Wednesday, January 6, 2010
The Imaginarium of Doctor Parnassus
Whenever I watch a Terry Gilliam film, I often envision a high diver who empties the pool and then jumps, trusting to a sudden rainstorm to fill it with water before he’s chewing the tile. There’s something fascinating, even admirable, in that reckless spirit, but you also wonder if maybe just this once he should figure out the landing before he leaps. This is particularly true of The Imaginarium of Doctor Parnassus, which does some lovely somersaults before crashing into a messy heap.
Turning a grandiose duel between good and evil into a gaudy slice of ghetto vaudeville, the film shows Doctor Parnassus bartering favours from the devil and then haplessly trying to win back what he has lost—such as his daughter Valentina. In less subversive hands this premise could be overbearing, but Gilliam downplays the exalted elements (Parnassus is fighting to win souls from the devil) for the debased (Parnassus is a compulsive gambler and alcoholic). All of this salvation and damnation business takes place through a magic mirror that opens into a realm of pure imagination—presumably the titular Imaginarium, although such expository details are considered beneath the film’s attentions.
Of course, this is all a bit of sideshow to the much-ballyhooed use of three actors to fill in for the deceased Heath Ledger. The device is clever and even fairly appropriate: Ledger’s character, Tony, is possessed of shadowy motivations, which remain further obscured behind each new face he takes on every time he enters the magic mirror. Dodging a potentially disastrous blow to the production, Gilliam rises to the challenge of Ledger’s death and creates a solution that fits quite gracefully into the film.
But the substitutions are still a bit too tidy for my liking. Just consider the strange possibilities of the story if Ledger’s understudies were allowed to run amuck outside the Imaginarium. Instead, everything is neatly demarcated even as the film attempts to project an air of charming, antic disorder. Gilliam lurches toward the surreal without ever achieving it, leaving us with the fantastic and irrational awkwardly contained within half-hearted narrative logic, like attempting to draw a little box around infinity.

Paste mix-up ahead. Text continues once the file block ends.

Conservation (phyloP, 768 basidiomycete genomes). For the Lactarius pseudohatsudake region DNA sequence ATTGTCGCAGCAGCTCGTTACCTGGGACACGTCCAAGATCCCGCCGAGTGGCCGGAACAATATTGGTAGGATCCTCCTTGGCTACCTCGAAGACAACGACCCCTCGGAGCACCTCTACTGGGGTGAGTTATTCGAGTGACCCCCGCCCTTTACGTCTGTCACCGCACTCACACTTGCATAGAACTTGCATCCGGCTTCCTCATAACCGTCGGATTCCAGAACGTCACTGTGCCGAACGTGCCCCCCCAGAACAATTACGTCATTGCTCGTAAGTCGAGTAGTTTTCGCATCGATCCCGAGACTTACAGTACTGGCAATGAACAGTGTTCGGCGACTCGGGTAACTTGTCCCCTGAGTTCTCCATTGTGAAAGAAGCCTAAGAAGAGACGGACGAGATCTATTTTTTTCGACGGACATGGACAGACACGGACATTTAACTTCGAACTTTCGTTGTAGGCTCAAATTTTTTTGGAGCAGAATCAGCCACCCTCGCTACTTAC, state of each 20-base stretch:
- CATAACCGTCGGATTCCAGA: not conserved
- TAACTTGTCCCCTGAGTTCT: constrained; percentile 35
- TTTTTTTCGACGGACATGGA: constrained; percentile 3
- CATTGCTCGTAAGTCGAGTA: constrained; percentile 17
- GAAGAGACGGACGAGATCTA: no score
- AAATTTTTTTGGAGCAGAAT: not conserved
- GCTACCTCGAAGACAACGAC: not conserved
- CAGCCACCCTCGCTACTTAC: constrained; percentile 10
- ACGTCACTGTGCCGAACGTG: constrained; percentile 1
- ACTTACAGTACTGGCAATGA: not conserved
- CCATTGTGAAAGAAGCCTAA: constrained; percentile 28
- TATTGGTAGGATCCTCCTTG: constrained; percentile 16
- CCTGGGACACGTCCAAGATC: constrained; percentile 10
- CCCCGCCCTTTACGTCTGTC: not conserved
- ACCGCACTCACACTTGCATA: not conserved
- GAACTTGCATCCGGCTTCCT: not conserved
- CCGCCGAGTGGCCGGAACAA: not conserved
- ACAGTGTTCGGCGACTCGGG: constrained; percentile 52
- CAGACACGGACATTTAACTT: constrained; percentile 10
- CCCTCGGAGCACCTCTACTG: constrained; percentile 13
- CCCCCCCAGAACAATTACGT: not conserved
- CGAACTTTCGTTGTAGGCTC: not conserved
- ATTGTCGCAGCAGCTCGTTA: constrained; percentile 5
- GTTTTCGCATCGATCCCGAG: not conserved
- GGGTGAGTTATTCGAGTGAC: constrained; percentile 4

The other significant downside to the four-for-one device is that it draws so much attention to what is essentially a supporting character, distorting what is already a rather diffuse picture. Gilliam cultivates a lack of narrative focus here, with no character being solid enough to anchor the film. The plot, much like Gilliam’s characteristically cluttered and flat framing, is a jumble of ideas and images that compete for attention without ever really commanding it.
Out of all of this, you might pluck some delightful offhand moments, such as a scene in the Imaginarium featuring a chorus line of burly police officers in heels and skirts dancing in front of a banner declaring, “We [heart] violence” (shades of Monty Python here), but moments are all we have. The wonders of the mirror world prove to be poor compensation for the lack of a cohering narrative. I was more enchanted by a forest of cardboard cutout trees just on the other side of the mirror than by anything in the Imaginarium itself. Once we enter CGI territory, everything becomes flashy and flat, alienating and dull. Just because you can make anything on a high-powered computer doesn’t mean you should, and a bit of handicraft ingenuity will almost always trump graphics.
Still, as long as things are in motion, the film is not without its incidental pleasures, as any messy doodle from a fertile imagination should possess. But once everything fritters to a stop, all of this narrative detritus ceases to hold together and you’re stuck with the awful question of just what to make of it all. People learn nothing and live; people learn nothing and die. At the end, Parnassus gazes at a scene of domestic contentment with sadness and longing. Unfortunately, this film supposedly dedicated to the pleasures and power of the imagination may make you feel a similar yearning for the world of the safe and bland.